Introduction Throughout the last half century, blast injuries have been a common occurrence to UK military personnel during combat operations. This study investigates casualty data from three different military operations to determine whether survivability from blast injuries has improved over time and whether the tactics used could have influenced the injuries sustained.
Methods Casualty data from operations in Northern Ireland, Iraq and Afghanistan were reviewed and found to contain a total of 2629 casualties injured by improvised explosive devices. The injury severities were examined and the suitability of comparison between conflicts was considered.
Results The case fatality rate and mean severity score sustained remained consistent among the operations included in this study. Using the New Injury Severity Score, the probabilities of survival were calculated for each separate operation. The body regions injured were identified for both fatalities and survivors. Using this information, comparisons of injury severities sustained at an Abbreviated Injury Scale of 3 and above (identified as a threshold for fatal injury) were conducted between the different operations.
Conclusions The data showed that as operations changed over time, survivability improved and the proportions of body regions injured also changed; however, this study also highlights how studying casualty data from different conflicts without taking account for the contextual differences may lead to misleading conclusions.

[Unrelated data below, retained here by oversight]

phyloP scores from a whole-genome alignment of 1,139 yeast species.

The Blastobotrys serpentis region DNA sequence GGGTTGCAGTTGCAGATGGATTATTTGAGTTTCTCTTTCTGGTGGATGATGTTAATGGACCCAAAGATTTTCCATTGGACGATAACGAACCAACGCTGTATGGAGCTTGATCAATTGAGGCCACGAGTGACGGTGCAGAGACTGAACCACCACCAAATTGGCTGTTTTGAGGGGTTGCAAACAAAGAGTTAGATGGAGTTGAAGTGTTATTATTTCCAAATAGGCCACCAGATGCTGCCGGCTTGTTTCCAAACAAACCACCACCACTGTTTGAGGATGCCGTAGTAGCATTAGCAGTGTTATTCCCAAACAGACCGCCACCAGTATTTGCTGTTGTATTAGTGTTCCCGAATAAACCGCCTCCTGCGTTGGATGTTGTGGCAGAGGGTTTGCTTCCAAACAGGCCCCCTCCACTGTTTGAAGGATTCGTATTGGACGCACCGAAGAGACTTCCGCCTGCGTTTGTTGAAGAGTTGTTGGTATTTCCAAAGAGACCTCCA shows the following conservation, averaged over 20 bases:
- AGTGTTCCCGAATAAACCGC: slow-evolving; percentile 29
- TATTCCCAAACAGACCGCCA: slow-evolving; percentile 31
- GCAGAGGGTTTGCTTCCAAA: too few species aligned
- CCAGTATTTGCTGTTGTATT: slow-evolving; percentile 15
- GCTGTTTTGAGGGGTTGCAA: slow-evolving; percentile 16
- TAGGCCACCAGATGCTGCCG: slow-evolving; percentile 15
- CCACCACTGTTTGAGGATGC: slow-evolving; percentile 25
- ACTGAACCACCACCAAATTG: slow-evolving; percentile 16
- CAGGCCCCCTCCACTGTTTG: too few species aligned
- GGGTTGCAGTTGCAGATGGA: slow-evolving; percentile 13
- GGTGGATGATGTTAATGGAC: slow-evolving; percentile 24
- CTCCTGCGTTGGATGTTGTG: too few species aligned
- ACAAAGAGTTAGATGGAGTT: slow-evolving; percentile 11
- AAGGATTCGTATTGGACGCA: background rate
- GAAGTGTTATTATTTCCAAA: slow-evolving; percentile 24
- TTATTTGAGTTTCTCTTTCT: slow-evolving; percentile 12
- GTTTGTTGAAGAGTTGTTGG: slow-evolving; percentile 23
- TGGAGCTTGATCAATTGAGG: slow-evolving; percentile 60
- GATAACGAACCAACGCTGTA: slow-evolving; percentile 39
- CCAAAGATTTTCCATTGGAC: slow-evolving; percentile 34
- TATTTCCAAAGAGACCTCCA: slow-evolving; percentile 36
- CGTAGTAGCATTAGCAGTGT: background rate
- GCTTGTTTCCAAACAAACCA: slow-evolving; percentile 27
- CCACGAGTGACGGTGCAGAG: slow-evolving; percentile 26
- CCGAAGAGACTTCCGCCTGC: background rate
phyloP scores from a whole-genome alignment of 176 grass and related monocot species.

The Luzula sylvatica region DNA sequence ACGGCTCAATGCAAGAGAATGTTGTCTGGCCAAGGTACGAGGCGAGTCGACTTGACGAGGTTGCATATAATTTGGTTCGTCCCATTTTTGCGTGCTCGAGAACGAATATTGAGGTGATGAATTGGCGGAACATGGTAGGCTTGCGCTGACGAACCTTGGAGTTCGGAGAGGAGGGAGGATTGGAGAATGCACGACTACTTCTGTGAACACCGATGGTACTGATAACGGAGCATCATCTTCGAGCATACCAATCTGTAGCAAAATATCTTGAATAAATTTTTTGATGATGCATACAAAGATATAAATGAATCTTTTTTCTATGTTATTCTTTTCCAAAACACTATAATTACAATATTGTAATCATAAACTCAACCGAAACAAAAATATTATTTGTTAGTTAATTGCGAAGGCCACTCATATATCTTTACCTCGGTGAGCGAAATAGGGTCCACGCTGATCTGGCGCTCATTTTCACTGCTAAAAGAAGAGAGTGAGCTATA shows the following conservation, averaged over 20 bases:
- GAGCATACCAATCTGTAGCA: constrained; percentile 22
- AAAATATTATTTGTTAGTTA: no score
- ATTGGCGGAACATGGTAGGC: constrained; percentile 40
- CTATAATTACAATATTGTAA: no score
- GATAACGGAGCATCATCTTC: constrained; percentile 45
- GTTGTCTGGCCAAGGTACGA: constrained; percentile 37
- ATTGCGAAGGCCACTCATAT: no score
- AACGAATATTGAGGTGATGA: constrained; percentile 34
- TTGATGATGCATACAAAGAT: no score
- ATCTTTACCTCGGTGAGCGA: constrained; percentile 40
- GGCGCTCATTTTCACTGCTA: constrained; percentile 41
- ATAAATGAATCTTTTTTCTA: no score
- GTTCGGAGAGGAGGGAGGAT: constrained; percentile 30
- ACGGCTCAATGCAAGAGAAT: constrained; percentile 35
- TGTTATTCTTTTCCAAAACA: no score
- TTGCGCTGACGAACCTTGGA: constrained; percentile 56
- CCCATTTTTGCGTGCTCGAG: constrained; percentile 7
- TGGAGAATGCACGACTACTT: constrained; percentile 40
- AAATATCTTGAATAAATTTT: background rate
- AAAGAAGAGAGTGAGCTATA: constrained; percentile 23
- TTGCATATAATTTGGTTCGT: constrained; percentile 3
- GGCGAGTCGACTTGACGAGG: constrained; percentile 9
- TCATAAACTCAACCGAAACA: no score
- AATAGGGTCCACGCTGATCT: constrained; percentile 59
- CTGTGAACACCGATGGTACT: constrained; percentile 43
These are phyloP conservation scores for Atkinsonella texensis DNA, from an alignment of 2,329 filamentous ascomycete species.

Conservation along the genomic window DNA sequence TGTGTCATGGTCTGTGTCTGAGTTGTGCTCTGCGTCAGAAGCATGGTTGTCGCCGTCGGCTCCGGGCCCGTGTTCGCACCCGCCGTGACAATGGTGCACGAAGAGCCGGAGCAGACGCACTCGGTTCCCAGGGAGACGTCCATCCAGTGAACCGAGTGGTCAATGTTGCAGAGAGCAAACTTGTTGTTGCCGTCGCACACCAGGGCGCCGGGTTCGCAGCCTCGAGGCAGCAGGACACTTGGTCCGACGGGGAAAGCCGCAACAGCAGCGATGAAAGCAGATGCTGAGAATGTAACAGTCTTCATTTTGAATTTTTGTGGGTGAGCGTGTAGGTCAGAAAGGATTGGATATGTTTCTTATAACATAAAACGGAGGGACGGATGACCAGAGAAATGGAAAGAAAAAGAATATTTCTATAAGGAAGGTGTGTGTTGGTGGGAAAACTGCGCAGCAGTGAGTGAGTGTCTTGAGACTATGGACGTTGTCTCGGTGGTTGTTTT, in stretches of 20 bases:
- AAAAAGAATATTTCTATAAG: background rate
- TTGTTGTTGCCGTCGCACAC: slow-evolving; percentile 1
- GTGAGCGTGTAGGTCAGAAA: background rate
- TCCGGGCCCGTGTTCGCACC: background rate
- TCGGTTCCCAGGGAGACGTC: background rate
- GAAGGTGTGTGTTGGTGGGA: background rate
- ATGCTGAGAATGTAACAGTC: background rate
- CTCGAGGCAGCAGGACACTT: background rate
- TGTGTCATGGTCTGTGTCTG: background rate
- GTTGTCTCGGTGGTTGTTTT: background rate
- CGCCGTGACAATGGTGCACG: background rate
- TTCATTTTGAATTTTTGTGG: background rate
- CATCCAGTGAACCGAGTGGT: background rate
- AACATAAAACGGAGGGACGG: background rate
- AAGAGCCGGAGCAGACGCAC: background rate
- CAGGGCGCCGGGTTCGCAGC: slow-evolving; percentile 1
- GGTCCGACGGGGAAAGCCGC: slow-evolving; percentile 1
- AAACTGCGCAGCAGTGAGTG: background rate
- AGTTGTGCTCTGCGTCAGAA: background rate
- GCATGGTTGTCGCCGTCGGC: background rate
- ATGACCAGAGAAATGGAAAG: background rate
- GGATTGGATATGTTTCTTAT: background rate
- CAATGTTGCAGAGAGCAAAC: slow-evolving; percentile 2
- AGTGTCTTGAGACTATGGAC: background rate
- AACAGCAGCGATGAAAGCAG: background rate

- casualty data
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Contributors AH conceived the study. RM conducted the work with guidance from AH and KH. The original data were collated by the Royal Centre for Defence Medicine, Academic Department of Military Emergency Medicine and RM. All authors have approved the final manuscript.
Funding This research received no specific grant from any funding agency in the public, commercial or not-for-profit sectors.
Competing interests None declared.
Patient consent Detail has been removed from this case description/these case descriptions to ensure anonymity. The editors and reviewers have seen the detailed information available and are satisfied that the information backs up the case the authors are making.
Provenance and peer review Not commissioned; externally peer reviewed.
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